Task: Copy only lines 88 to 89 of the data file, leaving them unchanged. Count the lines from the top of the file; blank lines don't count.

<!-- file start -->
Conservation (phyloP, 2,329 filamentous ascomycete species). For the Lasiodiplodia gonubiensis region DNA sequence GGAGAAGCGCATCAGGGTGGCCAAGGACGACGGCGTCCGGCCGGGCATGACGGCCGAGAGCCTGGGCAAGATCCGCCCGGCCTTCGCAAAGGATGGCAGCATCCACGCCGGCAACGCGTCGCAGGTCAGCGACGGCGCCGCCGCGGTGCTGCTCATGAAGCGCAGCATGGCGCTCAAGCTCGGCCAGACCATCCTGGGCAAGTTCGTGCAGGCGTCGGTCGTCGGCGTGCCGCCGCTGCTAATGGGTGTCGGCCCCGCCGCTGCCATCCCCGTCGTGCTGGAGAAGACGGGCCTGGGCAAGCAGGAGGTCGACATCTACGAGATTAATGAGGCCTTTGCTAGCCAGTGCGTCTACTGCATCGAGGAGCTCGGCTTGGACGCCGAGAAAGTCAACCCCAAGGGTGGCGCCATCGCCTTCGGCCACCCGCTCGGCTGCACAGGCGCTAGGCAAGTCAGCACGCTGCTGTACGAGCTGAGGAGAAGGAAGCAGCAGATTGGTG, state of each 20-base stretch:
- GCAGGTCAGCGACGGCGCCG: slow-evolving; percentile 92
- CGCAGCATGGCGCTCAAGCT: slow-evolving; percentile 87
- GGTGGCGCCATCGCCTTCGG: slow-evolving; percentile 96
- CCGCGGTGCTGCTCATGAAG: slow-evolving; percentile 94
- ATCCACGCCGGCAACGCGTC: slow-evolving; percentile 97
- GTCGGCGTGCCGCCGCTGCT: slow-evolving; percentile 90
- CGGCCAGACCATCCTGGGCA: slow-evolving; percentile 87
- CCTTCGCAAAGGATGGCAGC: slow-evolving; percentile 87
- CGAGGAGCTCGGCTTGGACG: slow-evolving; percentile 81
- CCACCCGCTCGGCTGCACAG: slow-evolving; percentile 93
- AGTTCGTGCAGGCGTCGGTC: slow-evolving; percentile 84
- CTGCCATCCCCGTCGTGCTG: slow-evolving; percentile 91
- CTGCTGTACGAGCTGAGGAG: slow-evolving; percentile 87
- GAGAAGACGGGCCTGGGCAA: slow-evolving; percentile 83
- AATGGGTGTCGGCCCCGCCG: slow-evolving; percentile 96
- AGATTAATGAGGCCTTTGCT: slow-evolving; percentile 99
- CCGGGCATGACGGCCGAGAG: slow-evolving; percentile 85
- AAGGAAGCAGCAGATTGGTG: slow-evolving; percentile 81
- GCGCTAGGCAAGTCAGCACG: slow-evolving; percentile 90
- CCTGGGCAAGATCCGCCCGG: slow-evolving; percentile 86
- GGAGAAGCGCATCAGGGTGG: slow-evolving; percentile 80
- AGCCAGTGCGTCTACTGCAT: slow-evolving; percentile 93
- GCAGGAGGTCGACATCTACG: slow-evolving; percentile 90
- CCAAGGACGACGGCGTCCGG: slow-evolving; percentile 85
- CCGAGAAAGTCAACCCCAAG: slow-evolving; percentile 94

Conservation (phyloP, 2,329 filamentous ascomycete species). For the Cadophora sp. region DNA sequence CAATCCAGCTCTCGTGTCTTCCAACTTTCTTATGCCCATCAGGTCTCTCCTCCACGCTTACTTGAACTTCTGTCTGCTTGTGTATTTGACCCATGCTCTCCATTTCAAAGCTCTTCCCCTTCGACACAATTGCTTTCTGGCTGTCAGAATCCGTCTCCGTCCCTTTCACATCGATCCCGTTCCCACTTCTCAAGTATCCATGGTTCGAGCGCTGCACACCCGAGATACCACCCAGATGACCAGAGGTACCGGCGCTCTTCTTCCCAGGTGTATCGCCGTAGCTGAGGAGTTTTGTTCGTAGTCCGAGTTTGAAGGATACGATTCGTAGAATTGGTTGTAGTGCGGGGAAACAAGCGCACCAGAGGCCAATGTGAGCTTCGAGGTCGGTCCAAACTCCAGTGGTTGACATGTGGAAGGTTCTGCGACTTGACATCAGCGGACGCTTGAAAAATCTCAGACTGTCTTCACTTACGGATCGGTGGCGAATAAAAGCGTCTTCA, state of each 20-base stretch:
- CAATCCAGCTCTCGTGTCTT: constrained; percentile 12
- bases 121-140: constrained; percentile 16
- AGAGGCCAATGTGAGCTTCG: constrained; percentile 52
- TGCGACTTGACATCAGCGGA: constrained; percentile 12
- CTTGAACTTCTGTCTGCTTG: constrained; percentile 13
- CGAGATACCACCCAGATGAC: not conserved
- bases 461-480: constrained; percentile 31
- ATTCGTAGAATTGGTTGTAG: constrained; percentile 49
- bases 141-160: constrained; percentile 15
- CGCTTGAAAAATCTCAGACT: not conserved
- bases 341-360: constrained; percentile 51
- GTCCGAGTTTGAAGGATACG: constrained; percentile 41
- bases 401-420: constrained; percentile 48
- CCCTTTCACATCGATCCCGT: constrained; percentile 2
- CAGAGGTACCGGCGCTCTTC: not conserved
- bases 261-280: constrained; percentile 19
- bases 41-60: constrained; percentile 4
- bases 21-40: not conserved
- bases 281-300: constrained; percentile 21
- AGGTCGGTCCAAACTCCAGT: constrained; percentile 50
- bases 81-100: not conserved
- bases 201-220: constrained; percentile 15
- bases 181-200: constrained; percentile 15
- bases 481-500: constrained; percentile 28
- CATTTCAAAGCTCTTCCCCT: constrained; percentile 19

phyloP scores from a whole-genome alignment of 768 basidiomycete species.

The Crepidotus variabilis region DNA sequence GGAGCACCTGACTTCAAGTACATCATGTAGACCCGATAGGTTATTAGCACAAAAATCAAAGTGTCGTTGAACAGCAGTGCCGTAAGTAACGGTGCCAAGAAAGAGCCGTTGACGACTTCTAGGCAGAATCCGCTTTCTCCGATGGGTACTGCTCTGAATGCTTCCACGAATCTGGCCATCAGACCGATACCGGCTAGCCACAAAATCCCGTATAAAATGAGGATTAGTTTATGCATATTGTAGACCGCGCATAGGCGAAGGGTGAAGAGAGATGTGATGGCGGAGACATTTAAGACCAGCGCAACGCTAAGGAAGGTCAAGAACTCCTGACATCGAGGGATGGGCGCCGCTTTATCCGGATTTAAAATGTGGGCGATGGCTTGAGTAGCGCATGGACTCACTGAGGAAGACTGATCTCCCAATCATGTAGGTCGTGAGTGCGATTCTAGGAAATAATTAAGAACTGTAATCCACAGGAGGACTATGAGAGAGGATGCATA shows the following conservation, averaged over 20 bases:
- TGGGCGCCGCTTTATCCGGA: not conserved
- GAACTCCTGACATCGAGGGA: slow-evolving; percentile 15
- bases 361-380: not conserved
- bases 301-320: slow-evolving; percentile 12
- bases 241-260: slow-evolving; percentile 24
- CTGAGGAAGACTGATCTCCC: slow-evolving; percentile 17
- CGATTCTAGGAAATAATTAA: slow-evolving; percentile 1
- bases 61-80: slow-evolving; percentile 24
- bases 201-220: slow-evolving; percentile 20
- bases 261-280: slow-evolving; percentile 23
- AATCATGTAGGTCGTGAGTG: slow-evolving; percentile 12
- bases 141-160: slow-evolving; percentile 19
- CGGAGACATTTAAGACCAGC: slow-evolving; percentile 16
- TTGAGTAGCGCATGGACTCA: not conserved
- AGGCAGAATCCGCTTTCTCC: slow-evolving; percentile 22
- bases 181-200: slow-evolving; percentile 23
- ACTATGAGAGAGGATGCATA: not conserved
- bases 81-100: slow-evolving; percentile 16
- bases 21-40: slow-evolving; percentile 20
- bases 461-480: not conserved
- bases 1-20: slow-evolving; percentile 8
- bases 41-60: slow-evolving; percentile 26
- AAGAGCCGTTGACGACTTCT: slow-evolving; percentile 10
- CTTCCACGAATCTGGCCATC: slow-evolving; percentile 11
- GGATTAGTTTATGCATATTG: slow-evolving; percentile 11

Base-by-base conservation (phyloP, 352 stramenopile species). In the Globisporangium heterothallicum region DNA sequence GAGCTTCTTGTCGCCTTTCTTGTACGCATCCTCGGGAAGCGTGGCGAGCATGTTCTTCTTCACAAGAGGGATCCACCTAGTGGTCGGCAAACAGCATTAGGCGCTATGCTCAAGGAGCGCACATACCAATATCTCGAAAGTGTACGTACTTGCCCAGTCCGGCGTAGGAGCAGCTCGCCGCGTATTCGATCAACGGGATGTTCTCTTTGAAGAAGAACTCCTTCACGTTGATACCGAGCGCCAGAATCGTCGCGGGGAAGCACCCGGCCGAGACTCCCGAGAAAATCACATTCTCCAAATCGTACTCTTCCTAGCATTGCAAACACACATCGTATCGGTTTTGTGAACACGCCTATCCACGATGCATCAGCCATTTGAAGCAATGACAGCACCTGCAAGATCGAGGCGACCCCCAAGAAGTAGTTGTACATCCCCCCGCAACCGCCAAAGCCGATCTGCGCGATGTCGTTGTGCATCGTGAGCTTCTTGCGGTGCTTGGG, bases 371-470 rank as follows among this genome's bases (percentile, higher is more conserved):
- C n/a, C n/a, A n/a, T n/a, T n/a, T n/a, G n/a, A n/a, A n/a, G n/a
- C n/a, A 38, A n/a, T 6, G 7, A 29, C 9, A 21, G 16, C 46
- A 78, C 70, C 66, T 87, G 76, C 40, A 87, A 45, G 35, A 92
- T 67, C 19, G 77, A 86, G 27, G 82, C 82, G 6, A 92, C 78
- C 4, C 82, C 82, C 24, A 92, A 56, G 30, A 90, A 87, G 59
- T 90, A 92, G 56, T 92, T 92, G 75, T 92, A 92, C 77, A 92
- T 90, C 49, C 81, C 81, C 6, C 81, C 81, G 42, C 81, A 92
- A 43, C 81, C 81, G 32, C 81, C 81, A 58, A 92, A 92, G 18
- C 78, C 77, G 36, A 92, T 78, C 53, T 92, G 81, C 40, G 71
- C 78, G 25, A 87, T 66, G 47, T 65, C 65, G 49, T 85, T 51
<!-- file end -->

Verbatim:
- A 43, C 81, C 81, G 32, C 81, C 81, A 58, A 92, A 92, G 18
- C 78, C 77, G 36, A 92, T 78, C 53, T 92, G 81, C 40, G 71